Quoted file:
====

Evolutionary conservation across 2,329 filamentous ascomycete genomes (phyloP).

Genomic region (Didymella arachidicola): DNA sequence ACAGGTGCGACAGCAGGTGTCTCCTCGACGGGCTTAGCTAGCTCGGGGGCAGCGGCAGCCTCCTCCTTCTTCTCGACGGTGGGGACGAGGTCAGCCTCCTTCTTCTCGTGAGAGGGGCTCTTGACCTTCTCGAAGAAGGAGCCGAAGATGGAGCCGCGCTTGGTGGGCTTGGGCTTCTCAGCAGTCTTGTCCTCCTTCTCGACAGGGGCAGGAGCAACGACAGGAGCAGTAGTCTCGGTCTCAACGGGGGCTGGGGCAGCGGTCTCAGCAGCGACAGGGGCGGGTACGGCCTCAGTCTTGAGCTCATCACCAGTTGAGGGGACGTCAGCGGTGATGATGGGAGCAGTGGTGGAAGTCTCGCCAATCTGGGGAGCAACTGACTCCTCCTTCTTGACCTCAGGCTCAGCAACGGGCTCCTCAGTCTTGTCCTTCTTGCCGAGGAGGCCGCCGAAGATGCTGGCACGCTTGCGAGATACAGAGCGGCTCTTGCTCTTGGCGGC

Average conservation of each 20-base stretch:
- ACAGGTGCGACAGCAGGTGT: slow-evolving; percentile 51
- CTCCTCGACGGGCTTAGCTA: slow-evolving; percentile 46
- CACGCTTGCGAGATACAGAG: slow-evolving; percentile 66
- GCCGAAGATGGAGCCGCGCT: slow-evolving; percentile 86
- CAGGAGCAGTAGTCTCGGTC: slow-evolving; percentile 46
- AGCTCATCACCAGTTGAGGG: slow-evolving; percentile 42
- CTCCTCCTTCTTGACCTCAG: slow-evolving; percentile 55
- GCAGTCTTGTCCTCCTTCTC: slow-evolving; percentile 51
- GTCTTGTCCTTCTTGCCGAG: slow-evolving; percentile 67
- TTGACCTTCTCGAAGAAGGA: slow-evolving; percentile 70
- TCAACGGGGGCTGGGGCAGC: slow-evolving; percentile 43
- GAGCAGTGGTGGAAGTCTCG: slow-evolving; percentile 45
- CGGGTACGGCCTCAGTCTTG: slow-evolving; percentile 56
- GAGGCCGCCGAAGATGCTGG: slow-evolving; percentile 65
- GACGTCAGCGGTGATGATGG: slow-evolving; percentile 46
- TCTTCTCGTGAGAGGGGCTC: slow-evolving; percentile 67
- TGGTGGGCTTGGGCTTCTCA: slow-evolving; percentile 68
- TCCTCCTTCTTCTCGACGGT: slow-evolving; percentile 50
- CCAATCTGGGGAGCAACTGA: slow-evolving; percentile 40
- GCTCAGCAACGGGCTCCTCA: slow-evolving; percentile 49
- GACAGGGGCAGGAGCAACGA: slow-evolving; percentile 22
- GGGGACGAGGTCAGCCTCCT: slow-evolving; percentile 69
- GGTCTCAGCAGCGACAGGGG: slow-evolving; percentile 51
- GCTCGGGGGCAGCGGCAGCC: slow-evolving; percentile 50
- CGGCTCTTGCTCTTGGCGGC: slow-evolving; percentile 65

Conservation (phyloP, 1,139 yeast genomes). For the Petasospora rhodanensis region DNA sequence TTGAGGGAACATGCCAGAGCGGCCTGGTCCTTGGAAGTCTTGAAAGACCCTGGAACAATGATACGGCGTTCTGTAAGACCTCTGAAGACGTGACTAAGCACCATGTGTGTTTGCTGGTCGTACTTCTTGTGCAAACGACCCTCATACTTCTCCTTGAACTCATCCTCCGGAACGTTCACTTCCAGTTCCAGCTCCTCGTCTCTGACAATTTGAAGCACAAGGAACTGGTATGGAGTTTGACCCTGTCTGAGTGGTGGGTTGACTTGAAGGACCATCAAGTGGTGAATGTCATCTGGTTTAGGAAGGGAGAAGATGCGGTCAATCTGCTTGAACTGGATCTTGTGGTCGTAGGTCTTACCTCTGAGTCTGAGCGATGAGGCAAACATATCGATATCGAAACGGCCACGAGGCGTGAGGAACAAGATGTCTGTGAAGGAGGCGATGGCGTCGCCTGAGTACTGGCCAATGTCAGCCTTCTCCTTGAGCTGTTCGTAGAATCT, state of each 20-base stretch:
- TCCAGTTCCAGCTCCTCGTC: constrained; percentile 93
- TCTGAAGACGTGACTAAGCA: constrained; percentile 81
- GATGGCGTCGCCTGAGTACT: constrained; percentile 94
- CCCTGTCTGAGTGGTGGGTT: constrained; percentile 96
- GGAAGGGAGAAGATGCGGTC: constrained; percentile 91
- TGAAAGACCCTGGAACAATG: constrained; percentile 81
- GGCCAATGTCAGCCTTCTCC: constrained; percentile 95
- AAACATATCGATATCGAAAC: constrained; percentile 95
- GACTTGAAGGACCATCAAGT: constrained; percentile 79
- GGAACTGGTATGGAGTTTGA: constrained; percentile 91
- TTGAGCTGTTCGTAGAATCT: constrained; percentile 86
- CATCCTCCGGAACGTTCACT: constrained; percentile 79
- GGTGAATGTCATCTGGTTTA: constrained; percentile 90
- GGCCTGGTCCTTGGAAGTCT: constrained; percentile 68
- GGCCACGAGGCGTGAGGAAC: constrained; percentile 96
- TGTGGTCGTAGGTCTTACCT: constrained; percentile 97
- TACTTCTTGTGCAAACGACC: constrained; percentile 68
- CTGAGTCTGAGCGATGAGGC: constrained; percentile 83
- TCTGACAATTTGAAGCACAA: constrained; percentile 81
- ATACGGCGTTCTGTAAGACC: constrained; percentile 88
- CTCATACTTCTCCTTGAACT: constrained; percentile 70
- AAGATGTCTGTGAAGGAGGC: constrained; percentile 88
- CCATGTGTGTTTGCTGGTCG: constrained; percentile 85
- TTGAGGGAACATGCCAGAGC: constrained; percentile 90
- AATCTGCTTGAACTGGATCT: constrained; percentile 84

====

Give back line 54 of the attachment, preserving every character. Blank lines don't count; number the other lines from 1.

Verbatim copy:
- AATCTGCTTGAACTGGATCT: constrained; percentile 84